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Best and Worst Holiday Jobs of 2012

By Kyle Kensing

Employers respond to the holiday season each year by adding workers to meet increased demand. While some of those seasonal jobs can certainly make this time of year merrier, others are the labor force equivalent of a lump of coal in your stocking.

The best seasonal jobs help you spread cheer through significant paychecks, while others provide work well after all the decorative lights have come down. However, some holiday jobs can turn ho-ho-ho into ho-ho-humbug.

Holiday hiring estimates point to 3% more jobs this season than last, reports the Department of Labor, so there are gigs to be had for those seeking seasonal employment. But distinguishing the desirable from the disastrous requires a list not unlike Santa Claus’s rundown of the naughty and nice.

Using criteria from our Jobs Rated reports, here are this holiday season's best and worst jobs:

  • Best: Santa Claus

    The star of the season is in high demand. Of course, Jolly Old Saint Nick can’t be everywhere at once, so programs like Noerr Program Corporation’s Santa University trains helpers to fill in for the big guy. Becoming a Santa Claus stand-in can pay handsomely. One PayScale estimate says top Clauses can earn over $100 an hour, a pricey investment with significant returns seen in the money spent in surrounding stores. In addition, the gig often starts before Thanksgiving and lasts a solid six weeks, so total earnings can be impressive.

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  • Best: Retail Salesperson

    The National Retail Foundation (NRF) estimates that retail outlets will add about 600,000 new jobs this holiday season. That growth provides a tremendous spike for the economy, and a stronger economy translates to longer-term job opportunities for some retail employees. Target estimates that it retained more than 30% of its seasonal hires from 2011 and into 2012, and this year many other retailers are expected to follow suit.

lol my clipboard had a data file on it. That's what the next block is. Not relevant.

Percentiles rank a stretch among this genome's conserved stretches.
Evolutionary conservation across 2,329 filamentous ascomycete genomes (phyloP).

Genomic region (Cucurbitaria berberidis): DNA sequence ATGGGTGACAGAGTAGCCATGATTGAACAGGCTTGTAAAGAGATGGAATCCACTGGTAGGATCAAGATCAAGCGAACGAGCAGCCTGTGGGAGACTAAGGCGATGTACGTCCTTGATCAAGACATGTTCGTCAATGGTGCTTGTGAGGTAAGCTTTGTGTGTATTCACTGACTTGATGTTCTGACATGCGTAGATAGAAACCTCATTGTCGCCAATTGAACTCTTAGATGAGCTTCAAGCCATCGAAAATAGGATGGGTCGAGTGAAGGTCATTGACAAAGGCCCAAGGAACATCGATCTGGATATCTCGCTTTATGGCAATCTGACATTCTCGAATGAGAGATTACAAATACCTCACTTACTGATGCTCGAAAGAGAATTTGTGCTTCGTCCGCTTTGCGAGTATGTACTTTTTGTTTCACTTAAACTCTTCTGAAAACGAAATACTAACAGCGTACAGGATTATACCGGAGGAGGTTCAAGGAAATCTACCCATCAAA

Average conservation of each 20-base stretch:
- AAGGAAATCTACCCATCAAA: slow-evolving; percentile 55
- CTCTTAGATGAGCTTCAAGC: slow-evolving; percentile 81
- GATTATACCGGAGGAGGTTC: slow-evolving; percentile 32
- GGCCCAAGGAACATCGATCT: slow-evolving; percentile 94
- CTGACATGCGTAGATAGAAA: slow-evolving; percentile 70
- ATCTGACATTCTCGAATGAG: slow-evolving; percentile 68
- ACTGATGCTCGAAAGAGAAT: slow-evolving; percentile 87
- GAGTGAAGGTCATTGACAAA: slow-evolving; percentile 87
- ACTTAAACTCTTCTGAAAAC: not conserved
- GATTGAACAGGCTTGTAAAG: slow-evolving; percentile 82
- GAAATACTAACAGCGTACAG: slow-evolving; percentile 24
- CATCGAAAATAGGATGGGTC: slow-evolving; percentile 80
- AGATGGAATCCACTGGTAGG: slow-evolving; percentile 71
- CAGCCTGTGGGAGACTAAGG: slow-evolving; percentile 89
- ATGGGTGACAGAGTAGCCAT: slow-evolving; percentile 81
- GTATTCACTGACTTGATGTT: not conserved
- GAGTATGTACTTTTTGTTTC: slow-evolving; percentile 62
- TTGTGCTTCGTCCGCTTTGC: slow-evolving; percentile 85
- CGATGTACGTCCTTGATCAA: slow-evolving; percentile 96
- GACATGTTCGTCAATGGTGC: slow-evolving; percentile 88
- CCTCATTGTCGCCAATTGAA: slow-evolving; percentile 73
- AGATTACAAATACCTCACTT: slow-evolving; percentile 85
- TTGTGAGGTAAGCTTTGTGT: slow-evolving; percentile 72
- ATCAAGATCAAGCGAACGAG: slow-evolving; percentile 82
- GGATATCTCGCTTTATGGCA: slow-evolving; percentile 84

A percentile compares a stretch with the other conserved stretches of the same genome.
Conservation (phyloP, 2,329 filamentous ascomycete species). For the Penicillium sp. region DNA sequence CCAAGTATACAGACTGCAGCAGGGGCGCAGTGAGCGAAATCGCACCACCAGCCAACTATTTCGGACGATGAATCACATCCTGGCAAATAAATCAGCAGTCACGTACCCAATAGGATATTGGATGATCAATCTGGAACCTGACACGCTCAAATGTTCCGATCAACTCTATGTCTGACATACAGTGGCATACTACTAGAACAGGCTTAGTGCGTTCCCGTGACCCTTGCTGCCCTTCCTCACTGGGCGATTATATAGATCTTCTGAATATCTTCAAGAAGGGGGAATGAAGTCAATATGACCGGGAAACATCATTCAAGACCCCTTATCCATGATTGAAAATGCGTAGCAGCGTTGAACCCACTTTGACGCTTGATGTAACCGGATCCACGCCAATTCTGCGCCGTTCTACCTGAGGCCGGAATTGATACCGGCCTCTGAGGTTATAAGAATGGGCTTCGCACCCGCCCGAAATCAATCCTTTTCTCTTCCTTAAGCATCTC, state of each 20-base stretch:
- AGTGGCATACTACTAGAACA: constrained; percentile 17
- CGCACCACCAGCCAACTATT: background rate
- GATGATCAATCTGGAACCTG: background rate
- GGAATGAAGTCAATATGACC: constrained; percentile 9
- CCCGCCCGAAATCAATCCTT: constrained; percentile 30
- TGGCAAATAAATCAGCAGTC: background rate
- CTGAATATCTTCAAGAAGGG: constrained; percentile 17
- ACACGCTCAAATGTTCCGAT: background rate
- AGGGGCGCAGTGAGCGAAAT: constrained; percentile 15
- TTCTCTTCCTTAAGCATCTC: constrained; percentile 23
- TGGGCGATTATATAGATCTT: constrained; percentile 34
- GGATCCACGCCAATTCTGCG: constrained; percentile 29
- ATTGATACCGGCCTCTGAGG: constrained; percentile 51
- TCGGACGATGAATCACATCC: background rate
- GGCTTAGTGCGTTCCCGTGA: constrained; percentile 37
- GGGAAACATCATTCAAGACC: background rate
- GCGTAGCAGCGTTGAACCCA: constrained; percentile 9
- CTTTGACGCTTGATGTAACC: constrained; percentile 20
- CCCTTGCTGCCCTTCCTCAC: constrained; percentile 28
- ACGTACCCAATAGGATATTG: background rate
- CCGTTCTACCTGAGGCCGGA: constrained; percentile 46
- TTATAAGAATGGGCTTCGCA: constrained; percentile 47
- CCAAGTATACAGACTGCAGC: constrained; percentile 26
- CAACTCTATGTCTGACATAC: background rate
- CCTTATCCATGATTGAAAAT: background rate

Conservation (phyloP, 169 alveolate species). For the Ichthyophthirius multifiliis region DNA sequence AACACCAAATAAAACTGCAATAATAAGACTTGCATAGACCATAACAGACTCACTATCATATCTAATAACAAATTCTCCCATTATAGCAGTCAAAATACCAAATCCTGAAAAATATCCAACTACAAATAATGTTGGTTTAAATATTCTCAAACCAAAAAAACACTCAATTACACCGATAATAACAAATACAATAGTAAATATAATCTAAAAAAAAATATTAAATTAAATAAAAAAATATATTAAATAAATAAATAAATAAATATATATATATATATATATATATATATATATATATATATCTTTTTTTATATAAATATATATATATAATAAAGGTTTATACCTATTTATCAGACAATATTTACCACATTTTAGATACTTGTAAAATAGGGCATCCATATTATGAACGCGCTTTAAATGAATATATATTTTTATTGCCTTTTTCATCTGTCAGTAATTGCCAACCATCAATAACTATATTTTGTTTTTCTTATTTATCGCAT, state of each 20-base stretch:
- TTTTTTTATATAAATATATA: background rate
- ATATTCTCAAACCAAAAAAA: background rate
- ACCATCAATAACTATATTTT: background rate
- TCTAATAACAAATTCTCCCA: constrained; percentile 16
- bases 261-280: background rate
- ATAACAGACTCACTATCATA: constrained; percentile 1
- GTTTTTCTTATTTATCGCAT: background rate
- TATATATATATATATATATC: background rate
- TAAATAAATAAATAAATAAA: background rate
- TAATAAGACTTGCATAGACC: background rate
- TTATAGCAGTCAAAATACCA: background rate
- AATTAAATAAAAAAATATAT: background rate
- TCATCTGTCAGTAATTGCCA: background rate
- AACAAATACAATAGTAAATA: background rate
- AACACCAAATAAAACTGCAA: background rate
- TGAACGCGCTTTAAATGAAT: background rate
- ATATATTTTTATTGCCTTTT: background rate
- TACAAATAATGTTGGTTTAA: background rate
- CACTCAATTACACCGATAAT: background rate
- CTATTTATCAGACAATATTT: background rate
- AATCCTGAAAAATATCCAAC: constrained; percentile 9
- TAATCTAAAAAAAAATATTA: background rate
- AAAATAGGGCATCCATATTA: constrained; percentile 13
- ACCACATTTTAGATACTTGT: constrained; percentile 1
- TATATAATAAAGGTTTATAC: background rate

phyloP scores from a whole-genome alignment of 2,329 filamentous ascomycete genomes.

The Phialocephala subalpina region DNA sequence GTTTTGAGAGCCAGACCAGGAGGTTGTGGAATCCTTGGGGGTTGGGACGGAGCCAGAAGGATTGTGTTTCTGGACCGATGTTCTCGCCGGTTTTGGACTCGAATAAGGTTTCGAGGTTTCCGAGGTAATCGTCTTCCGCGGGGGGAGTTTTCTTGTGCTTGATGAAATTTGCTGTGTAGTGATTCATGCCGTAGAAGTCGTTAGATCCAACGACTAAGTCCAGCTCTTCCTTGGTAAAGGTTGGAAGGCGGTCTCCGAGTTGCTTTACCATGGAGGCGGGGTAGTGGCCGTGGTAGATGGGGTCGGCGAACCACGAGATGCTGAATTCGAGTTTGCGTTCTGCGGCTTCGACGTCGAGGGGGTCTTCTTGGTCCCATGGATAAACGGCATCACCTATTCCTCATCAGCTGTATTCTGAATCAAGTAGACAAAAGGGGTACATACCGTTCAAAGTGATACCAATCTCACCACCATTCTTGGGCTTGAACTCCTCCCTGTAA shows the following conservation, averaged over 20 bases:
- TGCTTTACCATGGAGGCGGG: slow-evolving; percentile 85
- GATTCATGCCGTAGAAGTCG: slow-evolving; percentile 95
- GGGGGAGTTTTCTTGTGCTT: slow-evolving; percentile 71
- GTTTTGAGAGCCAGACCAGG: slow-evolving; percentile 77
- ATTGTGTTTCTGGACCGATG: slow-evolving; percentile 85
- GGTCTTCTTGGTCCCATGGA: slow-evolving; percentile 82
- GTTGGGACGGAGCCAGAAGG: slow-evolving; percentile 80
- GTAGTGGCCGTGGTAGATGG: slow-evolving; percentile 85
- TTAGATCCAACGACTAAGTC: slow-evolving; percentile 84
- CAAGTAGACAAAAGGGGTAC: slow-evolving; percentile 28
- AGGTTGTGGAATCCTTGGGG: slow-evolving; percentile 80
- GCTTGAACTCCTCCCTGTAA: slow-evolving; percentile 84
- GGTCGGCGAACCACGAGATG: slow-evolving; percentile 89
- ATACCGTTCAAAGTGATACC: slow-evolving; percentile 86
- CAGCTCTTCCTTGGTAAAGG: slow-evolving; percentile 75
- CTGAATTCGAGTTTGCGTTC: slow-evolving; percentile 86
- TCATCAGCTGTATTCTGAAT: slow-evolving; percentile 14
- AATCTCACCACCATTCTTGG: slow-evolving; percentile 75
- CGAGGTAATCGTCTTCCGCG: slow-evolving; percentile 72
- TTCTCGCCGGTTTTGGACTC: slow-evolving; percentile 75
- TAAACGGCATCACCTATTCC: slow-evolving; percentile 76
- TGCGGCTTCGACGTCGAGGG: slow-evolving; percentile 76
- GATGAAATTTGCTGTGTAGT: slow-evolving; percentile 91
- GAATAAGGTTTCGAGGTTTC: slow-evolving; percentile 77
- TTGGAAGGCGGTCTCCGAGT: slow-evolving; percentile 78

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  • Best: Volunteer

    You may not make extra spending money working in a food bank or ringing the donation bell outside a supermarket for the Salvation Army this holiday season, but you'll surely make some lives much brighter. Last year, the Salvation Army reports its Red Kettle Campaign raised over $147 million. Those funds are integral to the national organization’s mission of providing affordable clothing, food and shelter to the disadvantage. Food banks also need extra volunteers at holiday time, particularly those that serve Thanksgiving or Christmas dinners to the homeless. No job is as indicative of the holiday spirit of giving, and the rewards often outweigh the financial cost of working for free.

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  • Best: Parcel Deliverer

    Not all gifts arrive via reindeer-driven sleigh. The United States Postal Service (USPS), United Parcel Service (UPS) and Federal Express all bolster their employment numbers to meet the demand of more packages being shipped under tight deadlines. FedEx says it's looking to hire as many 20,000 season employees this year. Not only do these jobs typically pay more than minimum wage, the best employees often have a chance at permanent employment.

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  • Best: Food Server

    Restaurants welcome an influx of guests during the holidays, which is why more than 45% of the part-time positions expected to be filled this season are in food service. For those restaurants that stay open on Christmas eve, Christmas day and New Year’s, there are time-and-a-half pay opportunities. And with customers in a potentially giving mood during the season, tips make for something a little nicer under the tree.